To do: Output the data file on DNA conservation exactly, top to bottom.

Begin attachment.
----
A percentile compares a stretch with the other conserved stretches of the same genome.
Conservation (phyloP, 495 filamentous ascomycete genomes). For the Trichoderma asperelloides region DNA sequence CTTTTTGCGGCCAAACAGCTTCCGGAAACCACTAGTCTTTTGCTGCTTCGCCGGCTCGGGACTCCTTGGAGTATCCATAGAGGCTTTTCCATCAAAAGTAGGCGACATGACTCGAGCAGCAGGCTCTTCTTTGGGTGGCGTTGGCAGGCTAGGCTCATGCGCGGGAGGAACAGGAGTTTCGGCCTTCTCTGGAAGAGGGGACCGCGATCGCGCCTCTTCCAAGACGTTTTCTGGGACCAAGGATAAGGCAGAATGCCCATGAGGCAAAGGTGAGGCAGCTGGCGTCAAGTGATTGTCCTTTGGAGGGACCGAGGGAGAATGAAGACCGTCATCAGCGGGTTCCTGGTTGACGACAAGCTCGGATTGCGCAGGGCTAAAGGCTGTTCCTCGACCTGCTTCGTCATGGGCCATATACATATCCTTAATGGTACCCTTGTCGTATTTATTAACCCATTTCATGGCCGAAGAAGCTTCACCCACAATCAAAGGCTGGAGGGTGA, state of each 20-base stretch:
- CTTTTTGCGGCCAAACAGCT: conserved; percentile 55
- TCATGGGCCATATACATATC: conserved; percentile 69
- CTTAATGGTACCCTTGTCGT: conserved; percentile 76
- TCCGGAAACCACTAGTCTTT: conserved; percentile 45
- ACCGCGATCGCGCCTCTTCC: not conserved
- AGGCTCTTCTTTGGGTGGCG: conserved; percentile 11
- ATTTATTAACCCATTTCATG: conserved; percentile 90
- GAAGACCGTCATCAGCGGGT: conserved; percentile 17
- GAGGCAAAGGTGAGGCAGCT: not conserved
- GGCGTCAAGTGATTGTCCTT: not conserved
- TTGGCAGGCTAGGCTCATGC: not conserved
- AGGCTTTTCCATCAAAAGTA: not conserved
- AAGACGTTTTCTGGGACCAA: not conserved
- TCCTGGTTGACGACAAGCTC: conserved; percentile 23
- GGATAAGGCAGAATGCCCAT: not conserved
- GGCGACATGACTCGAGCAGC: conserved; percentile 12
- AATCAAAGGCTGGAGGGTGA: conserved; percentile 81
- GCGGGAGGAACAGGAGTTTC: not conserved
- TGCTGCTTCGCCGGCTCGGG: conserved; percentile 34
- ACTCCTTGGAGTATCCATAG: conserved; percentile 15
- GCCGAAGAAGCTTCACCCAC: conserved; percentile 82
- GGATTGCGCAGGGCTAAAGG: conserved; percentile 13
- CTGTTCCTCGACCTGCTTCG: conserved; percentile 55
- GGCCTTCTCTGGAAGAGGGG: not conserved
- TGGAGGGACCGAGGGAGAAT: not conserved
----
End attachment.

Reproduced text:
A percentile compares a stretch with the other conserved stretches of the same genome.
Conservation (phyloP, 495 filamentous ascomycete genomes). For the Trichoderma asperelloides region DNA sequence CTTTTTGCGGCCAAACAGCTTCCGGAAACCACTAGTCTTTTGCTGCTTCGCCGGCTCGGGACTCCTTGGAGTATCCATAGAGGCTTTTCCATCAAAAGTAGGCGACATGACTCGAGCAGCAGGCTCTTCTTTGGGTGGCGTTGGCAGGCTAGGCTCATGCGCGGGAGGAACAGGAGTTTCGGCCTTCTCTGGAAGAGGGGACCGCGATCGCGCCTCTTCCAAGACGTTTTCTGGGACCAAGGATAAGGCAGAATGCCCATGAGGCAAAGGTGAGGCAGCTGGCGTCAAGTGATTGTCCTTTGGAGGGACCGAGGGAGAATGAAGACCGTCATCAGCGGGTTCCTGGTTGACGACAAGCTCGGATTGCGCAGGGCTAAAGGCTGTTCCTCGACCTGCTTCGTCATGGGCCATATACATATCCTTAATGGTACCCTTGTCGTATTTATTAACCCATTTCATGGCCGAAGAAGCTTCACCCACAATCAAAGGCTGGAGGGTGA, state of each 20-base stretch:
- CTTTTTGCGGCCAAACAGCT: conserved; percentile 55
- TCATGGGCCATATACATATC: conserved; percentile 69
- CTTAATGGTACCCTTGTCGT: conserved; percentile 76
- TCCGGAAACCACTAGTCTTT: conserved; percentile 45
- ACCGCGATCGCGCCTCTTCC: not conserved
- AGGCTCTTCTTTGGGTGGCG: conserved; percentile 11
- ATTTATTAACCCATTTCATG: conserved; percentile 90
- GAAGACCGTCATCAGCGGGT: conserved; percentile 17
- GAGGCAAAGGTGAGGCAGCT: not conserved
- GGCGTCAAGTGATTGTCCTT: not conserved
- TTGGCAGGCTAGGCTCATGC: not conserved
- AGGCTTTTCCATCAAAAGTA: not conserved
- AAGACGTTTTCTGGGACCAA: not conserved
- TCCTGGTTGACGACAAGCTC: conserved; percentile 23
- GGATAAGGCAGAATGCCCAT: not conserved
- GGCGACATGACTCGAGCAGC: conserved; percentile 12
- AATCAAAGGCTGGAGGGTGA: conserved; percentile 81
- GCGGGAGGAACAGGAGTTTC: not conserved
- TGCTGCTTCGCCGGCTCGGG: conserved; percentile 34
- ACTCCTTGGAGTATCCATAG: conserved; percentile 15
- GCCGAAGAAGCTTCACCCAC: conserved; percentile 82
- GGATTGCGCAGGGCTAAAGG: conserved; percentile 13
- CTGTTCCTCGACCTGCTTCG: conserved; percentile 55
- GGCCTTCTCTGGAAGAGGGG: not conserved
- TGGAGGGACCGAGGGAGAAT: not conserved